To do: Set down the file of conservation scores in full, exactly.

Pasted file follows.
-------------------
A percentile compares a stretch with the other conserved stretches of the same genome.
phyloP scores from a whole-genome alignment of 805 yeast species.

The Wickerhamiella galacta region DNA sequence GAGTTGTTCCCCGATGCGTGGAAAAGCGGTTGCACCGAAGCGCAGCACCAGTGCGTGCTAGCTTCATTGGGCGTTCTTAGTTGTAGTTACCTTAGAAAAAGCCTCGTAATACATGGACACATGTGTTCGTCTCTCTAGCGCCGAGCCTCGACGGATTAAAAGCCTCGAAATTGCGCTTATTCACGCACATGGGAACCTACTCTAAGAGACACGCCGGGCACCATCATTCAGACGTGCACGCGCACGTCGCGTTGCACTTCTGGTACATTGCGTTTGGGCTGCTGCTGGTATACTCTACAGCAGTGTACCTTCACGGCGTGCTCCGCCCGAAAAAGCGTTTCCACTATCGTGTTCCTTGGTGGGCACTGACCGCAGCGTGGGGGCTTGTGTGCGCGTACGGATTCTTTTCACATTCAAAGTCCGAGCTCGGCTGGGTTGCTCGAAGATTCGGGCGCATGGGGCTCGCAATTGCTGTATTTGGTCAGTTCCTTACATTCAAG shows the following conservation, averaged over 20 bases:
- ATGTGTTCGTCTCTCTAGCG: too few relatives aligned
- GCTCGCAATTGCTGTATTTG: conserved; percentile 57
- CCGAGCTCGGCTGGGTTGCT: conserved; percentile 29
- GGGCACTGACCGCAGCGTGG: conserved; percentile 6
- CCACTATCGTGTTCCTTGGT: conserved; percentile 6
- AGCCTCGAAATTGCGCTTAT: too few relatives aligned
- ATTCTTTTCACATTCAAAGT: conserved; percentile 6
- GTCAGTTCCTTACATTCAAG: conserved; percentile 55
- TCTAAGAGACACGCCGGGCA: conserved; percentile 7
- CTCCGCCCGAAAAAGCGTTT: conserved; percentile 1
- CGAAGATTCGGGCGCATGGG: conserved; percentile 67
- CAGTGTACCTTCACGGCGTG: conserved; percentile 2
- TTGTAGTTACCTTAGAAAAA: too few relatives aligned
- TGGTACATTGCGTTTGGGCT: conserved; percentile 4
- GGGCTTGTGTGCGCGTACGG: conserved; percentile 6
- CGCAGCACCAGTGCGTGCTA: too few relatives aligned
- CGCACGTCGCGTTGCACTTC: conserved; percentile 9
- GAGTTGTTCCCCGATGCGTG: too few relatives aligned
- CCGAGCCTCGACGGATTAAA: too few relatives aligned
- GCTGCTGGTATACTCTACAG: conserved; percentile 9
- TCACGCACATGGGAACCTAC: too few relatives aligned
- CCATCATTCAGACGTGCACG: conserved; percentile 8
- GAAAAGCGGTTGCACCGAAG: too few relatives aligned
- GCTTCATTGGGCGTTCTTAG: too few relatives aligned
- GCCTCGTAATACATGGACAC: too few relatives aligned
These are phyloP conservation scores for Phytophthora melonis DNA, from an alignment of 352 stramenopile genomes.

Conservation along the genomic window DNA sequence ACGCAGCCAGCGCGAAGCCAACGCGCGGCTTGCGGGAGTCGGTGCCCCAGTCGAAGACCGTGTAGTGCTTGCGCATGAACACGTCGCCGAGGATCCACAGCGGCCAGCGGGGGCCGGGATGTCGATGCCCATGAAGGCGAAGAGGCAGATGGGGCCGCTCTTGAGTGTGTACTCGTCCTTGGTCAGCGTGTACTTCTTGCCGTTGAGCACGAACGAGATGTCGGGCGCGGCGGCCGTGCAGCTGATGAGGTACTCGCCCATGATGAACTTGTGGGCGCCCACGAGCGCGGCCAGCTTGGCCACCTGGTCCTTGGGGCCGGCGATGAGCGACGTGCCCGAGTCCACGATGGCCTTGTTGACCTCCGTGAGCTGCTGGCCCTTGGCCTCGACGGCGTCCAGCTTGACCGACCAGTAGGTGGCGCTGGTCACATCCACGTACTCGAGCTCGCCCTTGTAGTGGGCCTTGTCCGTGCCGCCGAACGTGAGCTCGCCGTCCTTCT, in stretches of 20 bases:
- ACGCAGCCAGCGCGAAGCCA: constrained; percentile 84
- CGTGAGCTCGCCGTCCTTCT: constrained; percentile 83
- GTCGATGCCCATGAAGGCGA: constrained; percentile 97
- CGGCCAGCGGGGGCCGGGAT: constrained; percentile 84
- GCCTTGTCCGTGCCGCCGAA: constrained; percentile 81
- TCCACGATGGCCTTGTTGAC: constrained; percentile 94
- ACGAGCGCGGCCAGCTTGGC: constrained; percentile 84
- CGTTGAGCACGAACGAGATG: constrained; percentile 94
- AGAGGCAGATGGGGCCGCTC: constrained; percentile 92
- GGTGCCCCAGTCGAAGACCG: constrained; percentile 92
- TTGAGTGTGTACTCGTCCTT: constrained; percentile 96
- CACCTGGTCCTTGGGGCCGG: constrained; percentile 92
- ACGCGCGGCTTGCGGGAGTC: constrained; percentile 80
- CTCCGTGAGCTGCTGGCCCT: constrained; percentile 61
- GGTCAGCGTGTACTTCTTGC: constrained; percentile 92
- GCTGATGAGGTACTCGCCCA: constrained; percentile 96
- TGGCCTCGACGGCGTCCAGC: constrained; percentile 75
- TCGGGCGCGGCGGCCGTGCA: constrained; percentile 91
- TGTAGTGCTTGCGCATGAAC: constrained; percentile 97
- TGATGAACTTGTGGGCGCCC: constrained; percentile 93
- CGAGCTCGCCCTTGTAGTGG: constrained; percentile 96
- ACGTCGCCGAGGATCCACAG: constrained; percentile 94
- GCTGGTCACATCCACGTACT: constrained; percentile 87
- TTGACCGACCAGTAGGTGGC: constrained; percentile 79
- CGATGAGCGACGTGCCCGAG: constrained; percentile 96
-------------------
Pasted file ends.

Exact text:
A percentile compares a stretch with the other conserved stretches of the same genome.
phyloP scores from a whole-genome alignment of 805 yeast species.

The Wickerhamiella galacta region DNA sequence GAGTTGTTCCCCGATGCGTGGAAAAGCGGTTGCACCGAAGCGCAGCACCAGTGCGTGCTAGCTTCATTGGGCGTTCTTAGTTGTAGTTACCTTAGAAAAAGCCTCGTAATACATGGACACATGTGTTCGTCTCTCTAGCGCCGAGCCTCGACGGATTAAAAGCCTCGAAATTGCGCTTATTCACGCACATGGGAACCTACTCTAAGAGACACGCCGGGCACCATCATTCAGACGTGCACGCGCACGTCGCGTTGCACTTCTGGTACATTGCGTTTGGGCTGCTGCTGGTATACTCTACAGCAGTGTACCTTCACGGCGTGCTCCGCCCGAAAAAGCGTTTCCACTATCGTGTTCCTTGGTGGGCACTGACCGCAGCGTGGGGGCTTGTGTGCGCGTACGGATTCTTTTCACATTCAAAGTCCGAGCTCGGCTGGGTTGCTCGAAGATTCGGGCGCATGGGGCTCGCAATTGCTGTATTTGGTCAGTTCCTTACATTCAAG shows the following conservation, averaged over 20 bases:
- ATGTGTTCGTCTCTCTAGCG: too few relatives aligned
- GCTCGCAATTGCTGTATTTG: conserved; percentile 57
- CCGAGCTCGGCTGGGTTGCT: conserved; percentile 29
- GGGCACTGACCGCAGCGTGG: conserved; percentile 6
- CCACTATCGTGTTCCTTGGT: conserved; percentile 6
- AGCCTCGAAATTGCGCTTAT: too few relatives aligned
- ATTCTTTTCACATTCAAAGT: conserved; percentile 6
- GTCAGTTCCTTACATTCAAG: conserved; percentile 55
- TCTAAGAGACACGCCGGGCA: conserved; percentile 7
- CTCCGCCCGAAAAAGCGTTT: conserved; percentile 1
- CGAAGATTCGGGCGCATGGG: conserved; percentile 67
- CAGTGTACCTTCACGGCGTG: conserved; percentile 2
- TTGTAGTTACCTTAGAAAAA: too few relatives aligned
- TGGTACATTGCGTTTGGGCT: conserved; percentile 4
- GGGCTTGTGTGCGCGTACGG: conserved; percentile 6
- CGCAGCACCAGTGCGTGCTA: too few relatives aligned
- CGCACGTCGCGTTGCACTTC: conserved; percentile 9
- GAGTTGTTCCCCGATGCGTG: too few relatives aligned
- CCGAGCCTCGACGGATTAAA: too few relatives aligned
- GCTGCTGGTATACTCTACAG: conserved; percentile 9
- TCACGCACATGGGAACCTAC: too few relatives aligned
- CCATCATTCAGACGTGCACG: conserved; percentile 8
- GAAAAGCGGTTGCACCGAAG: too few relatives aligned
- GCTTCATTGGGCGTTCTTAG: too few relatives aligned
- GCCTCGTAATACATGGACAC: too few relatives aligned
These are phyloP conservation scores for Phytophthora melonis DNA, from an alignment of 352 stramenopile genomes.

Conservation along the genomic window DNA sequence ACGCAGCCAGCGCGAAGCCAACGCGCGGCTTGCGGGAGTCGGTGCCCCAGTCGAAGACCGTGTAGTGCTTGCGCATGAACACGTCGCCGAGGATCCACAGCGGCCAGCGGGGGCCGGGATGTCGATGCCCATGAAGGCGAAGAGGCAGATGGGGCCGCTCTTGAGTGTGTACTCGTCCTTGGTCAGCGTGTACTTCTTGCCGTTGAGCACGAACGAGATGTCGGGCGCGGCGGCCGTGCAGCTGATGAGGTACTCGCCCATGATGAACTTGTGGGCGCCCACGAGCGCGGCCAGCTTGGCCACCTGGTCCTTGGGGCCGGCGATGAGCGACGTGCCCGAGTCCACGATGGCCTTGTTGACCTCCGTGAGCTGCTGGCCCTTGGCCTCGACGGCGTCCAGCTTGACCGACCAGTAGGTGGCGCTGGTCACATCCACGTACTCGAGCTCGCCCTTGTAGTGGGCCTTGTCCGTGCCGCCGAACGTGAGCTCGCCGTCCTTCT, in stretches of 20 bases:
- ACGCAGCCAGCGCGAAGCCA: constrained; percentile 84
- CGTGAGCTCGCCGTCCTTCT: constrained; percentile 83
- GTCGATGCCCATGAAGGCGA: constrained; percentile 97
- CGGCCAGCGGGGGCCGGGAT: constrained; percentile 84
- GCCTTGTCCGTGCCGCCGAA: constrained; percentile 81
- TCCACGATGGCCTTGTTGAC: constrained; percentile 94
- ACGAGCGCGGCCAGCTTGGC: constrained; percentile 84
- CGTTGAGCACGAACGAGATG: constrained; percentile 94
- AGAGGCAGATGGGGCCGCTC: constrained; percentile 92
- GGTGCCCCAGTCGAAGACCG: constrained; percentile 92
- TTGAGTGTGTACTCGTCCTT: constrained; percentile 96
- CACCTGGTCCTTGGGGCCGG: constrained; percentile 92
- ACGCGCGGCTTGCGGGAGTC: constrained; percentile 80
- CTCCGTGAGCTGCTGGCCCT: constrained; percentile 61
- GGTCAGCGTGTACTTCTTGC: constrained; percentile 92
- GCTGATGAGGTACTCGCCCA: constrained; percentile 96
- TGGCCTCGACGGCGTCCAGC: constrained; percentile 75
- TCGGGCGCGGCGGCCGTGCA: constrained; percentile 91
- TGTAGTGCTTGCGCATGAAC: constrained; percentile 97
- TGATGAACTTGTGGGCGCCC: constrained; percentile 93
- CGAGCTCGCCCTTGTAGTGG: constrained; percentile 96
- ACGTCGCCGAGGATCCACAG: constrained; percentile 94
- GCTGGTCACATCCACGTACT: constrained; percentile 87
- TTGACCGACCAGTAGGTGGC: constrained; percentile 79
- CGATGAGCGACGTGCCCGAG: constrained; percentile 96